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A Möbius strip is formed by twisting one end of a
rectangular strip of some kind of flexible material 180 degrees and attaching the two ends to make a one-sided, one-edged, unending circle in which the inside becomes the outside and vice versa. Language Möbius displays three strips, each nestled in its own covered compartment. In the center, the original and widest strip is printed with English and Korean words overlaying each other, illustrating the artist’s language fluctuation, and perhaps her language ambivalence. A second strip, a duplicate of the first, is cut longitudinally, doubling its length and thereby increasing the illegibility of the words. The final strip, cut and doubled in length again, is so thin and busily inter-looped within its compartment that there is little possibility of reading and comprehending the words. Thus the Möbius strip is an apt physical representation of the dual language tangle that swirls in Sims’ mind as she transforms her thinking from Korean to English.

The Möbius strip might also serve well as a metaphor for the winding, coded exchanges between Odysseus and Penelope. In The Odyssey, Homer describes Odysseus using the adjective “polytropos,” literally meaning “well-traveled,” but which was likely used metaphorically as well to mean “ever-turning.” Like a Möbius strip, Odysseus and Penelope’s dialogue loops around itself, giving the sensation of no starting or ending place, an ever-turning conversation.

In Calling Home Susan T. Viguers strikingly conveys this sense of ever-turning conversation by pairing what is said aloud with an interior voice that censors, contradicts or otherwise alters the spoken words. In this book the conversation between mother and daughter runs along two tracks, the literal voiced comments and the thought streams that follow immediately behind.

The spoken conversation shown here is ostensibly about a safe-enough subject – the college-age daughter’s pet cat.



But the subterranean “conversation” is all about anxieties: the mother’s fear for the daughter’s financial well-being; the daughter’s worry that her mother does not entirely trust her.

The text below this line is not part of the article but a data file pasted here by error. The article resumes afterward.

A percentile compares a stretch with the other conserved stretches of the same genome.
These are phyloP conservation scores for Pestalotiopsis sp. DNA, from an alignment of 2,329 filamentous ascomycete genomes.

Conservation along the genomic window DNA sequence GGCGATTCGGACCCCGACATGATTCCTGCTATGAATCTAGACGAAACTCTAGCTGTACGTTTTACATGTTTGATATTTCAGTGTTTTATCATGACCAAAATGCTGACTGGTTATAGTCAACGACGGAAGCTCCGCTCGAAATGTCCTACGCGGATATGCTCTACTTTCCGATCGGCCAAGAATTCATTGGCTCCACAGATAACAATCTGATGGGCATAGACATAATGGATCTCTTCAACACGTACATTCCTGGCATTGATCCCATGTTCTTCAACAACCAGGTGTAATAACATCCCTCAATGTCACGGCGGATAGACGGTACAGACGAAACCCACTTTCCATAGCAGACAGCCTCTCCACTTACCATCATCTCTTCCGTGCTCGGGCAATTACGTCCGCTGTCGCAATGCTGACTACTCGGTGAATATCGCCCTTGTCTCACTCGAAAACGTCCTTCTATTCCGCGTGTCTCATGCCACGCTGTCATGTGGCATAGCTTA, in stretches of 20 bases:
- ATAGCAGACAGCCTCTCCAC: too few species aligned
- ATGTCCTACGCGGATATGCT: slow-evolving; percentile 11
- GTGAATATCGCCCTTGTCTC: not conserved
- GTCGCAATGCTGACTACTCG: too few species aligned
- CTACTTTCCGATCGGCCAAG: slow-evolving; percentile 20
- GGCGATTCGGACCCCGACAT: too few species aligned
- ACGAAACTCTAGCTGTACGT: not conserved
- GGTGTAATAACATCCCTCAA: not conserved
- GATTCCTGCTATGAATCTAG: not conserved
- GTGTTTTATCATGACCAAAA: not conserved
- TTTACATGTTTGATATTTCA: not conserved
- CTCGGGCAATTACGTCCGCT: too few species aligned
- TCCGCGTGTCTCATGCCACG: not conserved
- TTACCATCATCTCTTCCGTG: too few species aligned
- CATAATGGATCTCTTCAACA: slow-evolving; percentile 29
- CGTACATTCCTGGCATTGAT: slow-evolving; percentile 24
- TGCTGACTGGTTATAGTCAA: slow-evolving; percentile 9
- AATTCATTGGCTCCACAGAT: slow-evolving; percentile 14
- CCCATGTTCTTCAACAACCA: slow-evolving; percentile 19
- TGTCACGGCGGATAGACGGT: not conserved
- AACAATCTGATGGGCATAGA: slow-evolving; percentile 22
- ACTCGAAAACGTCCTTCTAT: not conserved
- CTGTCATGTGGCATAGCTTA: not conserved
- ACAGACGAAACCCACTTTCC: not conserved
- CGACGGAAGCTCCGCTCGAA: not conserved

Viguers has devised a near-minimalist format to effectively relay the interconnectivity of spoken words and the thoughts behind them. What is actually said in this conversation is discreetly printed on a field featuring a pale image of a telephone pole and its crisscrossing lines. What is thought is on the page beneath and viewed through cutout windows. The cutout device, simple as it is, is a striking way to illustrate the duality of consciousness with thoughts continually flowing beneath even as we speak.

This duality of consciousness is abundantly expressed in the conversation between Odysseus and Penelope in which both parties, like Viguers’ mother and daughter, recognize the dangers of direct speech. Unlike Viguers, Homer offers no direct access to his characters’ covert conversation, no windows through which we can see into the minds of Odysseus and Penelope, and hence we are left to watch as their multiple riddles are slowly deciphered.

In the introduction to Eve of the Festival: Making Myth in Odyssey 19 Professor Levaniouk tells the reader that her book “is about the poetics of myth in a single Homeric conversation, the dialogue between Penelope and Odysseus…their first, longest and most enigmatic exchange of words.” Like this veiled and mysterious exchange, the artists’ books here both obscure and enhance their meanings through imaginative, complex and finely-crafted artistry.


Calling Home
Susan T. Viguers

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